The green beauty with the lovely eyes on the cover beckons even those not too fond of its kind to take a closer look. The Leaf-nesting Shrub Frog heralds the publication of ‘A Photographic Field Guide to the Amphibians of Sri Lanka’ by Dr. Anslem de Silva, Dr. Kanishka Ukuwela and Dr. Dilan Chaturanga. Dr. [...]


Something to croak about

All extant species of amphibians in the country featured in a new field guide

Leaf-nesting Shrub Frog (Pseudophilautus femoralis or Pala panduru madiya)

The green beauty with the lovely eyes on the cover beckons even those not too fond of its kind to take a closer look.

The Leaf-nesting Shrub Frog heralds the publication of ‘A Photographic Field Guide to the Amphibians of Sri Lanka’ by Dr. Anslem de Silva, Dr. Kanishka Ukuwela and Dr. Dilan Chaturanga.

Dr. de Silva is Co-Chairman, Amphibian Specialist Group, IUCN/SSC (International Union for Conservation of Nature/Species Survival Commission), Sri Lanka & Past Chairperson, Declining Amphibian Populations Task Force, IUCN/SSC Working Group, Sri Lanka, while Dr. Ukuwela is a Senior Lecturer at the Rajarata University, Anuradhapura; and Dr. Chaturanga a Lecturer at the Ruhuna University, Matara.

“The amphibian fauna of Sri Lanka is one of the best in the world. We have the richest in amphibian diversity per unit area of land in the world,” says Dr. de Silva.

Quoting several studies, however, he laments that the rate of depletion of forests and wild life habitats for agriculture, human settlements and development in Sri Lanka is considered one of the highest in South Asia. There is fragmenting and reduction in the natural habitats of animals. Increasing temperatures and decreasing annual rainfall, meanwhile, are also impacting adversely on amphibians.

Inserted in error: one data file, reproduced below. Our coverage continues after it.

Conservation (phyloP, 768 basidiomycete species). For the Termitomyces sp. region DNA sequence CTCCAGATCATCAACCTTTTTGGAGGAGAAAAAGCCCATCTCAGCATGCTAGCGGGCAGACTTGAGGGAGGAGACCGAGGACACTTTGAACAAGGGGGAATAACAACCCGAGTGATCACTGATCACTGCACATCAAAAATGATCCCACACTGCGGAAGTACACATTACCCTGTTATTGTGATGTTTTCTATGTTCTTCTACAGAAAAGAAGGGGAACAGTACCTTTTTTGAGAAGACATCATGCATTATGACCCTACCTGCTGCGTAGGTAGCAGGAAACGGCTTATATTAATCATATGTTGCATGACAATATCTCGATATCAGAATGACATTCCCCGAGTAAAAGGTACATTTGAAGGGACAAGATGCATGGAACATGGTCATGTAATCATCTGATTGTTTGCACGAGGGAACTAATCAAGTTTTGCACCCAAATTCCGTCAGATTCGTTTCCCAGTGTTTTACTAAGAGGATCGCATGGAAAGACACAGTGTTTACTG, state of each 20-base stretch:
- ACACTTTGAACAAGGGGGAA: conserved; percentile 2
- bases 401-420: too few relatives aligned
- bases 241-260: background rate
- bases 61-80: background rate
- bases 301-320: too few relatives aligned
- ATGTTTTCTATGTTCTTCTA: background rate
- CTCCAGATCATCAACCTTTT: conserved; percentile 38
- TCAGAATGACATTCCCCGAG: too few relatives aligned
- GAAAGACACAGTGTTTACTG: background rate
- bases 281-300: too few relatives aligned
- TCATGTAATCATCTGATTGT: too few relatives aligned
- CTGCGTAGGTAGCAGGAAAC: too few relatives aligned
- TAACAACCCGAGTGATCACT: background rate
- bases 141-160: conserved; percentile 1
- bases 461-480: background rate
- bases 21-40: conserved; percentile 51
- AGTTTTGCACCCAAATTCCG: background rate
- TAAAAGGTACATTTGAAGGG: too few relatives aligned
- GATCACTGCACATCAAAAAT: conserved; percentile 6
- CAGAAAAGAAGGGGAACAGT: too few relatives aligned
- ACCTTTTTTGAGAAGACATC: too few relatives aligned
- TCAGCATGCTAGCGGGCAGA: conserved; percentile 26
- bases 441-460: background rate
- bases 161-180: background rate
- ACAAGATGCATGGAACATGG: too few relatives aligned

Pointing out that the guide is intended for both naturalists and visitors to Sri Lanka, the authors say it features all the extant species of amphibians in the country, with colour photographs and quick and easy tips for identification.

At the time of writing the guide, 120 species had been recorded.

The guide provides a general introduction to amphibians, a profile of the physiographic, climatic and vegetation features of the country, key characteristics that can be used in the identification of amphibians and descriptions of each extant amphibian species.

Side-striped Shrub Frog (Pseudophilautus pleurotaenia or Pethi thiru panduru madiya)

It also presents information on amphibian conservation and gives a glimpse into the folklore surrounding them and traditional treatment methods for poisoning due to amphibians.

The species descriptions are arranged under their higher taxonomic groups (orders and families) and further grouped in their respective genera. These descriptions are in alphabetical order by their scientific names, with one or more colour photograph for every species along with the vernacular name in English and Sinhala, the current scientific name, a brief history of the species, the identification features and details of habitat, habits and distribution in Sri Lanka and outside.

For the quick identification of the amphibian in the field, the body form, skin texture and colouration are provided.

Dr. de Silva says that as amphibians cannot be captured or removed from their natural habitats without permission, according to Sri Lanka’s wildlife laws, the guide is not comprehensive and specialist readers should confirm details of identification with more technical works.